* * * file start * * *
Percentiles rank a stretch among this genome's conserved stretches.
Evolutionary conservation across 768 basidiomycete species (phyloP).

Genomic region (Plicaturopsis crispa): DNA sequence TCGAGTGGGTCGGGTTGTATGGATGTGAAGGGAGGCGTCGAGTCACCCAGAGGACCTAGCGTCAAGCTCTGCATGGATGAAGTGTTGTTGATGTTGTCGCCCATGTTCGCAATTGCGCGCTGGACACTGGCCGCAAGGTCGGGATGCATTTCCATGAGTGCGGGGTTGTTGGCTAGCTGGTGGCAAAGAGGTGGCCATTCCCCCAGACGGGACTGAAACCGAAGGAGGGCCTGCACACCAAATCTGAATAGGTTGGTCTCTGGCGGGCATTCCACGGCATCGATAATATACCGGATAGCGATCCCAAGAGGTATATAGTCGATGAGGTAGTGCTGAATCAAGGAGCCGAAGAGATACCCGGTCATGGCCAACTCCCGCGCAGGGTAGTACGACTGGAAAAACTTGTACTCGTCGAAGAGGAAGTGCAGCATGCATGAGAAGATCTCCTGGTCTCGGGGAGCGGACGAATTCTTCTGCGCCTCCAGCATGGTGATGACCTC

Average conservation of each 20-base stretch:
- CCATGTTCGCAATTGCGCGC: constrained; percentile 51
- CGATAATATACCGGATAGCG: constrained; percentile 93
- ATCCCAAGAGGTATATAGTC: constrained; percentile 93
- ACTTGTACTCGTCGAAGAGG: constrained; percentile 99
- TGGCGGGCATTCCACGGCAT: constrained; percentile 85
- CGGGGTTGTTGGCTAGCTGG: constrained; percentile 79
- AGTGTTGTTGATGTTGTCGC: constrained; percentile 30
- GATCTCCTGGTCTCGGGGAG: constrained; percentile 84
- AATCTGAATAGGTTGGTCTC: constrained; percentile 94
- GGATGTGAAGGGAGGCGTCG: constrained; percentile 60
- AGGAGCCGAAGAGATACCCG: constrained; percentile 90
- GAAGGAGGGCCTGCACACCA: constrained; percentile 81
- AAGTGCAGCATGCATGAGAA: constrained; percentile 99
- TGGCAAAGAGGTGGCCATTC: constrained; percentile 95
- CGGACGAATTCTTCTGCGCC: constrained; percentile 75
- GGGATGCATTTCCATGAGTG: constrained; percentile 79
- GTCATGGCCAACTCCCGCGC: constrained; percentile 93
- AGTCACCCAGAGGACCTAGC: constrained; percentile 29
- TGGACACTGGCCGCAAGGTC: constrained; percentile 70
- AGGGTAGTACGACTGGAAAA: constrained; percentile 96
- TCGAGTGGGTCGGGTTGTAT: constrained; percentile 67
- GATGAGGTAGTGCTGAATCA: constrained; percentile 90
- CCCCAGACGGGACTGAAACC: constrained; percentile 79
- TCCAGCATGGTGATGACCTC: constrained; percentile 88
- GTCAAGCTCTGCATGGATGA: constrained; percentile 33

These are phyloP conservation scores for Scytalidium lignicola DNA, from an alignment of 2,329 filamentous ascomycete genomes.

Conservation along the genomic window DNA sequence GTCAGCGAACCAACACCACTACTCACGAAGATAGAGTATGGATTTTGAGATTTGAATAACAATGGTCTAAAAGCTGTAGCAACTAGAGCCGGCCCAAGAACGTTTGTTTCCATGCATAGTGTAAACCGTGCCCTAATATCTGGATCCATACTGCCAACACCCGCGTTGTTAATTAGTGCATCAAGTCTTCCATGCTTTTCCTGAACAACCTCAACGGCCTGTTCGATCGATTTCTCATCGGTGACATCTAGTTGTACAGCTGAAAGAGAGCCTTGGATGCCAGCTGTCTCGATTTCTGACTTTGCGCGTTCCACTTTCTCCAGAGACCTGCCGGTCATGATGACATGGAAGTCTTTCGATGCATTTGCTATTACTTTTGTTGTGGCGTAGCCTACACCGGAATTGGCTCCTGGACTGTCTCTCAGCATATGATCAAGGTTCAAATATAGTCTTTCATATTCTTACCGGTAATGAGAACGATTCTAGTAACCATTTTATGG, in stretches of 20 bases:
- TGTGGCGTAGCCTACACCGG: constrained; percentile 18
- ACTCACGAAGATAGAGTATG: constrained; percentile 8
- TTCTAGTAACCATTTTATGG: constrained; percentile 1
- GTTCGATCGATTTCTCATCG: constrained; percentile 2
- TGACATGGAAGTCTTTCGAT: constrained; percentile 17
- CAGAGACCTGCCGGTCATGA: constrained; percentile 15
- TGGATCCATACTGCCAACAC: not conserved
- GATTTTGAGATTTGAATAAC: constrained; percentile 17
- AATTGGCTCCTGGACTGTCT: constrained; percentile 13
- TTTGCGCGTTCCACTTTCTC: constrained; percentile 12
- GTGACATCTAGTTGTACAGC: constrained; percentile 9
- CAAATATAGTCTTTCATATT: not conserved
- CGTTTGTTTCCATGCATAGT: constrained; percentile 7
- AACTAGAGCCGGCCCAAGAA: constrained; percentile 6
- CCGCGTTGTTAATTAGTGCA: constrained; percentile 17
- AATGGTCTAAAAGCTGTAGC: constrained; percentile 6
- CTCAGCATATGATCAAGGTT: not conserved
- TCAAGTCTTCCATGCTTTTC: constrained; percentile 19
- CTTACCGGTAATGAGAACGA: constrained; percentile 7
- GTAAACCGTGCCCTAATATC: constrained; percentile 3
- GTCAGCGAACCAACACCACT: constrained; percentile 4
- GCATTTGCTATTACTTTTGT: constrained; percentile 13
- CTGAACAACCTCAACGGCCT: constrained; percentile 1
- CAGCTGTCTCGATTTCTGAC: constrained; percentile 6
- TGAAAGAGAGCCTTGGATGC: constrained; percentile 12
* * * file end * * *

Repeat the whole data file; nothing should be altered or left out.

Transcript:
Percentiles rank a stretch among this genome's conserved stretches.
Evolutionary conservation across 768 basidiomycete species (phyloP).

Genomic region (Plicaturopsis crispa): DNA sequence TCGAGTGGGTCGGGTTGTATGGATGTGAAGGGAGGCGTCGAGTCACCCAGAGGACCTAGCGTCAAGCTCTGCATGGATGAAGTGTTGTTGATGTTGTCGCCCATGTTCGCAATTGCGCGCTGGACACTGGCCGCAAGGTCGGGATGCATTTCCATGAGTGCGGGGTTGTTGGCTAGCTGGTGGCAAAGAGGTGGCCATTCCCCCAGACGGGACTGAAACCGAAGGAGGGCCTGCACACCAAATCTGAATAGGTTGGTCTCTGGCGGGCATTCCACGGCATCGATAATATACCGGATAGCGATCCCAAGAGGTATATAGTCGATGAGGTAGTGCTGAATCAAGGAGCCGAAGAGATACCCGGTCATGGCCAACTCCCGCGCAGGGTAGTACGACTGGAAAAACTTGTACTCGTCGAAGAGGAAGTGCAGCATGCATGAGAAGATCTCCTGGTCTCGGGGAGCGGACGAATTCTTCTGCGCCTCCAGCATGGTGATGACCTC

Average conservation of each 20-base stretch:
- CCATGTTCGCAATTGCGCGC: constrained; percentile 51
- CGATAATATACCGGATAGCG: constrained; percentile 93
- ATCCCAAGAGGTATATAGTC: constrained; percentile 93
- ACTTGTACTCGTCGAAGAGG: constrained; percentile 99
- TGGCGGGCATTCCACGGCAT: constrained; percentile 85
- CGGGGTTGTTGGCTAGCTGG: constrained; percentile 79
- AGTGTTGTTGATGTTGTCGC: constrained; percentile 30
- GATCTCCTGGTCTCGGGGAG: constrained; percentile 84
- AATCTGAATAGGTTGGTCTC: constrained; percentile 94
- GGATGTGAAGGGAGGCGTCG: constrained; percentile 60
- AGGAGCCGAAGAGATACCCG: constrained; percentile 90
- GAAGGAGGGCCTGCACACCA: constrained; percentile 81
- AAGTGCAGCATGCATGAGAA: constrained; percentile 99
- TGGCAAAGAGGTGGCCATTC: constrained; percentile 95
- CGGACGAATTCTTCTGCGCC: constrained; percentile 75
- GGGATGCATTTCCATGAGTG: constrained; percentile 79
- GTCATGGCCAACTCCCGCGC: constrained; percentile 93
- AGTCACCCAGAGGACCTAGC: constrained; percentile 29
- TGGACACTGGCCGCAAGGTC: constrained; percentile 70
- AGGGTAGTACGACTGGAAAA: constrained; percentile 96
- TCGAGTGGGTCGGGTTGTAT: constrained; percentile 67
- GATGAGGTAGTGCTGAATCA: constrained; percentile 90
- CCCCAGACGGGACTGAAACC: constrained; percentile 79
- TCCAGCATGGTGATGACCTC: constrained; percentile 88
- GTCAAGCTCTGCATGGATGA: constrained; percentile 33

These are phyloP conservation scores for Scytalidium lignicola DNA, from an alignment of 2,329 filamentous ascomycete genomes.

Conservation along the genomic window DNA sequence GTCAGCGAACCAACACCACTACTCACGAAGATAGAGTATGGATTTTGAGATTTGAATAACAATGGTCTAAAAGCTGTAGCAACTAGAGCCGGCCCAAGAACGTTTGTTTCCATGCATAGTGTAAACCGTGCCCTAATATCTGGATCCATACTGCCAACACCCGCGTTGTTAATTAGTGCATCAAGTCTTCCATGCTTTTCCTGAACAACCTCAACGGCCTGTTCGATCGATTTCTCATCGGTGACATCTAGTTGTACAGCTGAAAGAGAGCCTTGGATGCCAGCTGTCTCGATTTCTGACTTTGCGCGTTCCACTTTCTCCAGAGACCTGCCGGTCATGATGACATGGAAGTCTTTCGATGCATTTGCTATTACTTTTGTTGTGGCGTAGCCTACACCGGAATTGGCTCCTGGACTGTCTCTCAGCATATGATCAAGGTTCAAATATAGTCTTTCATATTCTTACCGGTAATGAGAACGATTCTAGTAACCATTTTATGG, in stretches of 20 bases:
- TGTGGCGTAGCCTACACCGG: constrained; percentile 18
- ACTCACGAAGATAGAGTATG: constrained; percentile 8
- TTCTAGTAACCATTTTATGG: constrained; percentile 1
- GTTCGATCGATTTCTCATCG: constrained; percentile 2
- TGACATGGAAGTCTTTCGAT: constrained; percentile 17
- CAGAGACCTGCCGGTCATGA: constrained; percentile 15
- TGGATCCATACTGCCAACAC: not conserved
- GATTTTGAGATTTGAATAAC: constrained; percentile 17
- AATTGGCTCCTGGACTGTCT: constrained; percentile 13
- TTTGCGCGTTCCACTTTCTC: constrained; percentile 12
- GTGACATCTAGTTGTACAGC: constrained; percentile 9
- CAAATATAGTCTTTCATATT: not conserved
- CGTTTGTTTCCATGCATAGT: constrained; percentile 7
- AACTAGAGCCGGCCCAAGAA: constrained; percentile 6
- CCGCGTTGTTAATTAGTGCA: constrained; percentile 17
- AATGGTCTAAAAGCTGTAGC: constrained; percentile 6
- CTCAGCATATGATCAAGGTT: not conserved
- TCAAGTCTTCCATGCTTTTC: constrained; percentile 19
- CTTACCGGTAATGAGAACGA: constrained; percentile 7
- GTAAACCGTGCCCTAATATC: constrained; percentile 3
- GTCAGCGAACCAACACCACT: constrained; percentile 4
- GCATTTGCTATTACTTTTGT: constrained; percentile 13
- CTGAACAACCTCAACGGCCT: constrained; percentile 1
- CAGCTGTCTCGATTTCTGAC: constrained; percentile 6
- TGAAAGAGAGCCTTGGATGC: constrained; percentile 12